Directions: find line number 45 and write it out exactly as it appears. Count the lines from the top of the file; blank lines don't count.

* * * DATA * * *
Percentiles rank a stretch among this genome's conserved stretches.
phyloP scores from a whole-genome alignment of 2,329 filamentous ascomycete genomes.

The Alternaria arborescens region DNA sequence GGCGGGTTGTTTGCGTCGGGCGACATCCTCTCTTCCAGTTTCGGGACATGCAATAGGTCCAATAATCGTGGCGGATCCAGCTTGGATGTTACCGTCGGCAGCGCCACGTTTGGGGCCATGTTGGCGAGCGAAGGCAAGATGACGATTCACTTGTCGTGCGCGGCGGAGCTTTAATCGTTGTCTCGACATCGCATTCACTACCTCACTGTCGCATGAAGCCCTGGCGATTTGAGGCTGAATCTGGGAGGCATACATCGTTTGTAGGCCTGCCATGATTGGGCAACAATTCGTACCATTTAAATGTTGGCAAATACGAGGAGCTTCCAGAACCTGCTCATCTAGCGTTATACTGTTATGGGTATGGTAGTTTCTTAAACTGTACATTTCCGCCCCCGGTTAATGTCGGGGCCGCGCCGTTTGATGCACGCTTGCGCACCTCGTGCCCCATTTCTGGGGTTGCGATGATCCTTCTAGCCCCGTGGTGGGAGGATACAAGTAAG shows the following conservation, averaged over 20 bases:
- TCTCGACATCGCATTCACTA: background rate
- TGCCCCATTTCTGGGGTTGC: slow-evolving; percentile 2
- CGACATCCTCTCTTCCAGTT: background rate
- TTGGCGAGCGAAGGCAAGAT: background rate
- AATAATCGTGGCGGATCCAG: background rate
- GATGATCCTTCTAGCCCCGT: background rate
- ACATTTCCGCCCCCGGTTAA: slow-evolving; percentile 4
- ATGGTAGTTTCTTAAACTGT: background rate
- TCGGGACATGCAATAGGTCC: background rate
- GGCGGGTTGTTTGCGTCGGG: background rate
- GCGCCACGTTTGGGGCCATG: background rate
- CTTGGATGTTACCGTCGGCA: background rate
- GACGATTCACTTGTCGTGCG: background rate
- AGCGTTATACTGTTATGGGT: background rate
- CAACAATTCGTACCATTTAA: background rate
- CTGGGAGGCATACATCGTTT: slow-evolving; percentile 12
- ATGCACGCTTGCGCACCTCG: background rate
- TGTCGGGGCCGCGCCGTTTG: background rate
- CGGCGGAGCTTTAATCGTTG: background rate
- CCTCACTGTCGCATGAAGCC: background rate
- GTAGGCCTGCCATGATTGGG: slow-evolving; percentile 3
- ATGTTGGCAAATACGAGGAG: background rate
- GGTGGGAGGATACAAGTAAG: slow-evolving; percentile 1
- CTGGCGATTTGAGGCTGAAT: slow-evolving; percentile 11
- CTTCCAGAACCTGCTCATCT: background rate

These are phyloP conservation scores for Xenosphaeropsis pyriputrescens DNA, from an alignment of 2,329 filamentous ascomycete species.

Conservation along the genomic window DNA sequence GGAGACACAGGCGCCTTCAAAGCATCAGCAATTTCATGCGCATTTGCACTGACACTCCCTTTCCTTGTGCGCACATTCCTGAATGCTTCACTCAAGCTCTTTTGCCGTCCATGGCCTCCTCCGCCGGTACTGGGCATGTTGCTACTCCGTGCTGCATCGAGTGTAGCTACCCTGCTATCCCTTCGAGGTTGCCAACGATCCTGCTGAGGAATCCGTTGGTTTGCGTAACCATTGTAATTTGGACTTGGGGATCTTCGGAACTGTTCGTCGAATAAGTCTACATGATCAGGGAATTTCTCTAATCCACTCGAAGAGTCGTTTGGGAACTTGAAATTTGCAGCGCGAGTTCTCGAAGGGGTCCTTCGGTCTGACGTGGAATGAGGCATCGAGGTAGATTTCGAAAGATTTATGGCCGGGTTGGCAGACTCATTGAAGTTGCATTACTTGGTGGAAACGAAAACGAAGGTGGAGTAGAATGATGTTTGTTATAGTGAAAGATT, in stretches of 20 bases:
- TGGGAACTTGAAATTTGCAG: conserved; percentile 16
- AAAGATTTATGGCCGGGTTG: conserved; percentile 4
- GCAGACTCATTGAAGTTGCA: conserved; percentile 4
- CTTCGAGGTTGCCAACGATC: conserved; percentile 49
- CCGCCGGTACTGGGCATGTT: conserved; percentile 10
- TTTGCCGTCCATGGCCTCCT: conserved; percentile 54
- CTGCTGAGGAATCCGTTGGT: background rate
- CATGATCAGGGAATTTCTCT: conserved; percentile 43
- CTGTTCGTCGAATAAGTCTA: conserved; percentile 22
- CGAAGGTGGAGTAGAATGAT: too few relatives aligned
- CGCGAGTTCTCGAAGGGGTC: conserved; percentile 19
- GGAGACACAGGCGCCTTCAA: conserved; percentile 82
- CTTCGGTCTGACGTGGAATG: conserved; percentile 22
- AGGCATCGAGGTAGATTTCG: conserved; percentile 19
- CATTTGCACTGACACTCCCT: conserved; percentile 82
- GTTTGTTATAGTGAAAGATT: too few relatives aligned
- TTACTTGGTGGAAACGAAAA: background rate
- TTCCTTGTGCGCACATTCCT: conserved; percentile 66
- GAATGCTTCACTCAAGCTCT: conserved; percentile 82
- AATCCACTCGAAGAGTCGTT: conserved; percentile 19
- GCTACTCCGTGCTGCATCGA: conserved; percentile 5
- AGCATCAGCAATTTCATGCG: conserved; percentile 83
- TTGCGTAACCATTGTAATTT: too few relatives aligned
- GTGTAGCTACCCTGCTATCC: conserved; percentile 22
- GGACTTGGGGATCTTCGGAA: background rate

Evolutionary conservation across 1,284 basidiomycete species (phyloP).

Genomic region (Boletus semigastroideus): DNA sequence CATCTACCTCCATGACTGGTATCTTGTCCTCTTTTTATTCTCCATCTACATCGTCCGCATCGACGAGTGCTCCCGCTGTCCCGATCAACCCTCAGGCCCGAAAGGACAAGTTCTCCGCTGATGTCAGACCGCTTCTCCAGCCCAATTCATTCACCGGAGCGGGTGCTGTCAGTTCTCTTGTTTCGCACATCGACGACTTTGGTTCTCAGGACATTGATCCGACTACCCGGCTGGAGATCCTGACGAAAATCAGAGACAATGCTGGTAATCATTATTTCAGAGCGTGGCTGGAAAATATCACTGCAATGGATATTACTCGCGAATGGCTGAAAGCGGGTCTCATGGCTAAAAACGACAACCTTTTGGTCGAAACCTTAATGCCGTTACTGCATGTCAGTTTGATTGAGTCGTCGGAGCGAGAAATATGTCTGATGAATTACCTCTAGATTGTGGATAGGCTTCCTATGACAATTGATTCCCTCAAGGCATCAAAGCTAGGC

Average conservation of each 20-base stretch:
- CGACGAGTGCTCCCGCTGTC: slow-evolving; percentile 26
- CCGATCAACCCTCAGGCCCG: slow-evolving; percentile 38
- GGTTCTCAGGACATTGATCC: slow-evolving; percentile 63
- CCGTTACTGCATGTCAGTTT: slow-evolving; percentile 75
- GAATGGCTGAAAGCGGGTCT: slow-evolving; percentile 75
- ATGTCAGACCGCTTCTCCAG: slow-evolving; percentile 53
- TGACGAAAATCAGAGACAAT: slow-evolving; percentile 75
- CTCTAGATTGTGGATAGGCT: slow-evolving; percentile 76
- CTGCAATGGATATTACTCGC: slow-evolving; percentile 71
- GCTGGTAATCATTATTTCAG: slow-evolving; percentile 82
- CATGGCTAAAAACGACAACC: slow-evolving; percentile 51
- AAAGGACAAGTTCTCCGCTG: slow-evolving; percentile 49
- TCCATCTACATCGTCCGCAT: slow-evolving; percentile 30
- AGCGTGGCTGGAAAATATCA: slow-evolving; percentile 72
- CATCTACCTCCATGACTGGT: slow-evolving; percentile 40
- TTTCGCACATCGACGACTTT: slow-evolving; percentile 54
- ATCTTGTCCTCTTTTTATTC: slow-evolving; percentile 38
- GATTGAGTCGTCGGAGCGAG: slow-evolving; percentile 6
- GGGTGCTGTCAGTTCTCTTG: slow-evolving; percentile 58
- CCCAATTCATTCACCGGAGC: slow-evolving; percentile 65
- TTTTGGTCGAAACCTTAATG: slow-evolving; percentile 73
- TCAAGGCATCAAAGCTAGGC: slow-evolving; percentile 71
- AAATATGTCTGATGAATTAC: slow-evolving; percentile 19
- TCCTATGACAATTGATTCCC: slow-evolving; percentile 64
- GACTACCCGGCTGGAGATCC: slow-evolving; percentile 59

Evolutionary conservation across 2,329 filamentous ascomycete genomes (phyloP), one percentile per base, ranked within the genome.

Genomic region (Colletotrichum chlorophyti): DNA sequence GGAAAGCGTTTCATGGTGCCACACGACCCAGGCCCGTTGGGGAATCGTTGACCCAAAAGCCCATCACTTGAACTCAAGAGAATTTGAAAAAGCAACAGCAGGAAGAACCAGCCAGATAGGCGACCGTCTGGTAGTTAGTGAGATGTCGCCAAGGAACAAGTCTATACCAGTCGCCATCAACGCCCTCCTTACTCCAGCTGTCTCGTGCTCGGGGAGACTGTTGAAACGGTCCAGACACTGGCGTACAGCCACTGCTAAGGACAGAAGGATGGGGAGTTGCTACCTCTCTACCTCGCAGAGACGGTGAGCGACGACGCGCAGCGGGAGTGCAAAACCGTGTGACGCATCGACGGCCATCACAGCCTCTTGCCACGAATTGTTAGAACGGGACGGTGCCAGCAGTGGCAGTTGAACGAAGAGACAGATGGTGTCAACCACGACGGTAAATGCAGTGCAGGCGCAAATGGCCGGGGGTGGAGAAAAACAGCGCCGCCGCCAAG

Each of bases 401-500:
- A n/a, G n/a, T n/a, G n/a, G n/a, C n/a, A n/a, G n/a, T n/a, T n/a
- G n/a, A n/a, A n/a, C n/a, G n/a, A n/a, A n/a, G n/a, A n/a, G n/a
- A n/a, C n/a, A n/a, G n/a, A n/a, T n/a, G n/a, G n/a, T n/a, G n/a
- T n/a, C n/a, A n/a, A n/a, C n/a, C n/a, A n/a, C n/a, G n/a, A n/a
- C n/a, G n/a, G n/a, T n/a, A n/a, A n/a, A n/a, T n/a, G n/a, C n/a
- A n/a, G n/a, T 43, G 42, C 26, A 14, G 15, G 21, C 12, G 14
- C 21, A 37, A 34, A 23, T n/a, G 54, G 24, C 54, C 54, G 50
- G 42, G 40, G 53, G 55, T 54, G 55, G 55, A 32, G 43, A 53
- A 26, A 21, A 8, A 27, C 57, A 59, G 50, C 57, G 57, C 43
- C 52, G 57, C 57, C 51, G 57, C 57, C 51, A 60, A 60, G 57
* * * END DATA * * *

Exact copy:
- CATTTGCACTGACACTCCCT: conserved; percentile 82